In 1994, after years of inaction by the MSC order, the above-mentioned P (then aged about 30) contacted the police in Melbourne and made a sworn, signed statement about his encounters with Chalk. The Melbourne police then began making inquiries.

A senior priest from the MSC order came to P's house to discuss Chalk. The police had P wired for sound and they recorded the conversation.

Change of surname

In 1995, Chalk left the MSC order.

Chalk then stayed on in Japan as a lay person, establishing a new career for himself teaching English to Japanese high-school students.

Chalk changed his surname to a Japanese one.

In addition, he gained Japanese citizenship.

A consequence of this was that, if Chalk re-entered Australia using a Japanese identity, Australian police would not notice.

Since 1995, if anyone asked the MSC order about Peter Chalk, the order has claimed that it "does not know where Chalk is now or what he is doing".

Chalk's new identity suited the MSC order because, if more reports surfaced about Chalk's Melbourne activities in the 1970s, the order could claim to be no longer responsible for him.

Because Chalk was now apparently hard to find, the Melbourne police investigation in the 1990s did not proceed further.

In the late 1990s, acting separately, four Melbourne males (who said they encountered Father Chalk in the 1970s) submitted statements about their Chalk experiences to the Melbourne Catholic Archdiocese's commissioner on sexual abuse, Mr Peter O'Callaghan, QC. After investigating, Mr O'Callaghan ruled that these statements were indeed substantiated. The archdiocese gave a settlement (plus a written apology) to each of these four persons.

Hello "Peter Shiraishi"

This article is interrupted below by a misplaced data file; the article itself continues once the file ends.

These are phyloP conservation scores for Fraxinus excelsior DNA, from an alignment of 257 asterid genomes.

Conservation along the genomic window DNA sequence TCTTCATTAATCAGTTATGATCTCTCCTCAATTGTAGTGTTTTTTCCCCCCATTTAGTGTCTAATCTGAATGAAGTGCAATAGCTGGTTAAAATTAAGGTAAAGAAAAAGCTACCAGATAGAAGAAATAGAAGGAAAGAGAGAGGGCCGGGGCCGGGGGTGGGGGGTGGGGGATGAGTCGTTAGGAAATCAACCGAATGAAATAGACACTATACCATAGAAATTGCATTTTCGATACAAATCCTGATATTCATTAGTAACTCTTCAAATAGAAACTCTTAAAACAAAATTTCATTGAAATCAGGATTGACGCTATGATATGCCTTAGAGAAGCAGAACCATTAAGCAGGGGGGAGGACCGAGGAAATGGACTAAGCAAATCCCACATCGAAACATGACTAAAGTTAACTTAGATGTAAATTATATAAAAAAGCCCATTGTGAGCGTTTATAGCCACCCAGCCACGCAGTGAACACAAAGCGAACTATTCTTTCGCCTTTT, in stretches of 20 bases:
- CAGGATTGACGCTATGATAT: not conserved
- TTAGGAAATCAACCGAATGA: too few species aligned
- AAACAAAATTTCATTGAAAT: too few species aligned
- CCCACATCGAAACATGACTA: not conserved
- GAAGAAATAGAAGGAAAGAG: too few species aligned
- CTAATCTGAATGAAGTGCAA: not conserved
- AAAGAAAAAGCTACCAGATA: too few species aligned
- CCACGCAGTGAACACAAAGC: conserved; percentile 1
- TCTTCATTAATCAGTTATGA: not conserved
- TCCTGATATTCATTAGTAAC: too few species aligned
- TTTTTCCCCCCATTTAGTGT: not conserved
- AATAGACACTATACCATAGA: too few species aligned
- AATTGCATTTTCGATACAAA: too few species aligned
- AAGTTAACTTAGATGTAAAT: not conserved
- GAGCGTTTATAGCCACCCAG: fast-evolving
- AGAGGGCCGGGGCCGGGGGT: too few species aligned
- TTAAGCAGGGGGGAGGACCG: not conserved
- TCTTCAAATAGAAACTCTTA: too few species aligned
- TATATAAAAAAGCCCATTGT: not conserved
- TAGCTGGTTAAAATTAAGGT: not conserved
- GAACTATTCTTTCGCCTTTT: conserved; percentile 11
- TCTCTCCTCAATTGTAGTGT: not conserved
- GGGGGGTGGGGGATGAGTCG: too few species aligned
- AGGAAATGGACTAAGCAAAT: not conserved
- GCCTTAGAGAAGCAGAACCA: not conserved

In July 2010, Broken Rites Australia learned that former Father Peter Chalk was now living (under the name Peter Shiraishi, or Shirashi) in Emerald Town, Nirayama, Japan.

This information eventually enabled The Australian newspaper to track down Peter Chalk in Japan, and the newspaper published a long article about "Peter Shiraishi" on its front page in the Weekend Australian on 18 September 2010, followed by other articles in subsequent days.

Paradoxically, in 2010, the MSC order has a close connection with the Catholic Church's Australia-wide management of the church's sex-abuse problems. The current head of the MSC order in Australia, Father Timothy Brennan (located in Sydney), is the co-chair of the church's National Committee for Professional Standards the body which superintends the handling of church sex-abuse complaints in Australia.

It is strange that the MSC order claims "not to know" what Peter Chalk is doing now, or where. Broken Rites and The Australian newspaper were able to find out.

On 22 September 2010 the website of The Australian newspaper displayed a three-minute video of an interview, which The Australian's Tokyo correspondent conducted with Peter Chalk at the front door of his house in Emerald Town, near Atami, Japan. The video was posted here.

[with video]